Archives for September 2011
Including some self-promo, handbell choirs, and a confession about the nerdiest things in my attic. First, stories! 1. My terrorism-and-toads story “Bufonidae” will be appearing in the inaugural issue of Phantasmagorium, edited by Laird Barron! It seems like this horror number might be available around Halloween, which is handy, so stay tuned. 2. John Langan and Paul Tremblay’s anthology CREATURES is alive! (It’s not actually in all caps, I think, but I like to type it that way and then imagine I’m a newscaster in a 1950s monster movie.) Covering… Read more »

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    How do you know?

    As predicted, Queen Catherine began her “I Will Ruin You Sexually” Tour pretty much the moment Henry was in the ground. What a magnificent time.

    10/31/14

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    I loved the Met’s Death Becomes Her exhibition of mourning clothes. The rules of mourning are fascinating and infuriating in equal measure, and the exhibit does a great job of presenting the benefits of mourning (publicly noting grief explains much to others that one then doesn’t have to explain oneself), the business of mourning (fashion crept into mourning left right and center), and the politics of mourning (sexually-experienced ladies who might have money and be in the market for a new husband? Lock up your sons). 

    [Top photo: Metropolitan Museum. Other photos mine.]

    "The Scots shut themselves up in total darkness,wear veils, i know not how many folds, but so black that sitting beside them you could not tell whether it is a broomstick dressed up or what it is." - Elizabeth Emma Stuart, 1856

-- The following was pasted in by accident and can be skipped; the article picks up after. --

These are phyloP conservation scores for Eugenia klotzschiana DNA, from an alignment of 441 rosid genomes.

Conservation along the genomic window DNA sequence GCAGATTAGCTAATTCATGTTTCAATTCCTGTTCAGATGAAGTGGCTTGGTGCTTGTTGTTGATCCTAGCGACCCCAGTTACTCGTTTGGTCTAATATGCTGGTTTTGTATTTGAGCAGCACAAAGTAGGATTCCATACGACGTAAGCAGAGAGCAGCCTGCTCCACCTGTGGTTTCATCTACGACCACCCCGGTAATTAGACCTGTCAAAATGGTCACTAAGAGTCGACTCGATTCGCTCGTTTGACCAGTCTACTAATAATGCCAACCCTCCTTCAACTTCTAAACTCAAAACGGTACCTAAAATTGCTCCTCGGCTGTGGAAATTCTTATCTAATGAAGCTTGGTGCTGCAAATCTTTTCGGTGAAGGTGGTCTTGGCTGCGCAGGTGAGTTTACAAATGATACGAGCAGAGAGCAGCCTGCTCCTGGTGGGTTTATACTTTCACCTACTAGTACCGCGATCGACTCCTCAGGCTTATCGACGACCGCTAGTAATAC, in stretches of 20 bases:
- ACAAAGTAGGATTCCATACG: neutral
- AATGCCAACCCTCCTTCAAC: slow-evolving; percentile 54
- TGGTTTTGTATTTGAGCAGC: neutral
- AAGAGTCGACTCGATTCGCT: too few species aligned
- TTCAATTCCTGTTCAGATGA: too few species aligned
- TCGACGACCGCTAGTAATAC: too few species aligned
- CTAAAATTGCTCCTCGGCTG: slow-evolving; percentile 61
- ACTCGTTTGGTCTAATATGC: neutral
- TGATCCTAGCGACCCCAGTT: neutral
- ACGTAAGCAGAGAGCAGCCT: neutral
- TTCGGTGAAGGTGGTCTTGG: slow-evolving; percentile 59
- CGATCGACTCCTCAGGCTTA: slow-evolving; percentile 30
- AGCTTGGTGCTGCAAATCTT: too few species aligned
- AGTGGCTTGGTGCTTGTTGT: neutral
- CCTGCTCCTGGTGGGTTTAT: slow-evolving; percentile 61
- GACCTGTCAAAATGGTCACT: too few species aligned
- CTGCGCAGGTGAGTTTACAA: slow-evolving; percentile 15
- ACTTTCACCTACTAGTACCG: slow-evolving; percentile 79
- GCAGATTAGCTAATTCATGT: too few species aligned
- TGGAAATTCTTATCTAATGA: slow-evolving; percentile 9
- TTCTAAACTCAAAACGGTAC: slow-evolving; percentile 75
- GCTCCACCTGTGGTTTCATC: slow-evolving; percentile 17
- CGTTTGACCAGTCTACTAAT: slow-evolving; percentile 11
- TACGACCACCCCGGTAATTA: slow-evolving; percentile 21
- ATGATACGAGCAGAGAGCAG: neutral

"Black is becoming; and young widows, fair, plump, and smiling, with their roguish eyes sparkling under their black veils are very seducing." - Robert De Valcourt, The Illustrated Manners Book, 1855

    "I remember a remark a very superficial minded young lady made to me the other day: ‘I think a long black dress and a long black veil look so nice.’ Poor creature let her think on. She was in mourning once for her father." Nannie Haskins Williams, 1863

    "Have been all this week in a sad task making up my mourning for my dear Papa & today for the first time put it on. The sight of this black dress brings the cause why I wear it more fully to my mind, if possible brings him more vividly before me." Catherine Anne Edmonston, 1861

    "Black is more than ever the favorite color of fashion. there was a time—our mothers will remember it—when the sole fact of wearing a black dress when one was not in mourning was sufficient to call forth a kind of reprobation, and to cause the wearer to be classed among the dangerously eccentric women."  Harper’s Bazaar, 1879

    10/30/14